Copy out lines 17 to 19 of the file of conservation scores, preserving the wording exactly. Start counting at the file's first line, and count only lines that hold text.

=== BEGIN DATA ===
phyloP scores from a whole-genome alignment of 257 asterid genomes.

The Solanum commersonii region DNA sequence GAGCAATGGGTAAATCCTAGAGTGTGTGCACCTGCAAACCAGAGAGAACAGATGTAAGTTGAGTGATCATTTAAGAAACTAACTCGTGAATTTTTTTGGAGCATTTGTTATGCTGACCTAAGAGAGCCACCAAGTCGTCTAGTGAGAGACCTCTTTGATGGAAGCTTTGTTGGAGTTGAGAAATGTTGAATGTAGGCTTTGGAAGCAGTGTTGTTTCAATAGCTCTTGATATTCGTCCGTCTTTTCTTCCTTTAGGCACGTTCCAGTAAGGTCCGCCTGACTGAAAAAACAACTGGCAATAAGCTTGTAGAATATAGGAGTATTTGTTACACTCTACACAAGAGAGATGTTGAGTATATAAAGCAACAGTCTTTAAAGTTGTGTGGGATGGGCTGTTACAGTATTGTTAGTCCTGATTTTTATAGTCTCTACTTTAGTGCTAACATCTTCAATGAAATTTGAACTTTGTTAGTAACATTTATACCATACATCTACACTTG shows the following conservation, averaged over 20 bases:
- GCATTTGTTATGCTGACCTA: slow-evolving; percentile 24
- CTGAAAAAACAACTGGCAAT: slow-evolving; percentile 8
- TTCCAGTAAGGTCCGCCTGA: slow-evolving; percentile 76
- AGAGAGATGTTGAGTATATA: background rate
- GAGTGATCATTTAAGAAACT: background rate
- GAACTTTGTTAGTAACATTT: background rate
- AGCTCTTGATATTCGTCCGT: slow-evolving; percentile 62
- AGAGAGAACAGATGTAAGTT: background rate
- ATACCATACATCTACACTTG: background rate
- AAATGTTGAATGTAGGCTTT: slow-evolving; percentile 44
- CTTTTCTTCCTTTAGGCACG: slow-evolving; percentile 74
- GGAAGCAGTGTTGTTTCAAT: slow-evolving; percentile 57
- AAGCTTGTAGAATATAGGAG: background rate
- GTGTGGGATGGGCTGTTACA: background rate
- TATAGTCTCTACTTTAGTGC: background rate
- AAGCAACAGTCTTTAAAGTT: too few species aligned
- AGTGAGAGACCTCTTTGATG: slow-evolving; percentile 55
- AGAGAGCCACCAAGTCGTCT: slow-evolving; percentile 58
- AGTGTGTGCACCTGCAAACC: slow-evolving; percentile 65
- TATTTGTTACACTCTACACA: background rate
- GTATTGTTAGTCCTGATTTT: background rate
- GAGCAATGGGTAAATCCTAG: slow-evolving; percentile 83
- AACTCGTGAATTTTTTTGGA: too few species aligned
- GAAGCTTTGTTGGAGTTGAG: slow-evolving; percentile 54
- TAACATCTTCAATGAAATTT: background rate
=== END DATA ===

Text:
- TATAGTCTCTACTTTAGTGC: background rate
- AAGCAACAGTCTTTAAAGTT: too few species aligned
- AGTGAGAGACCTCTTTGATG: slow-evolving; percentile 55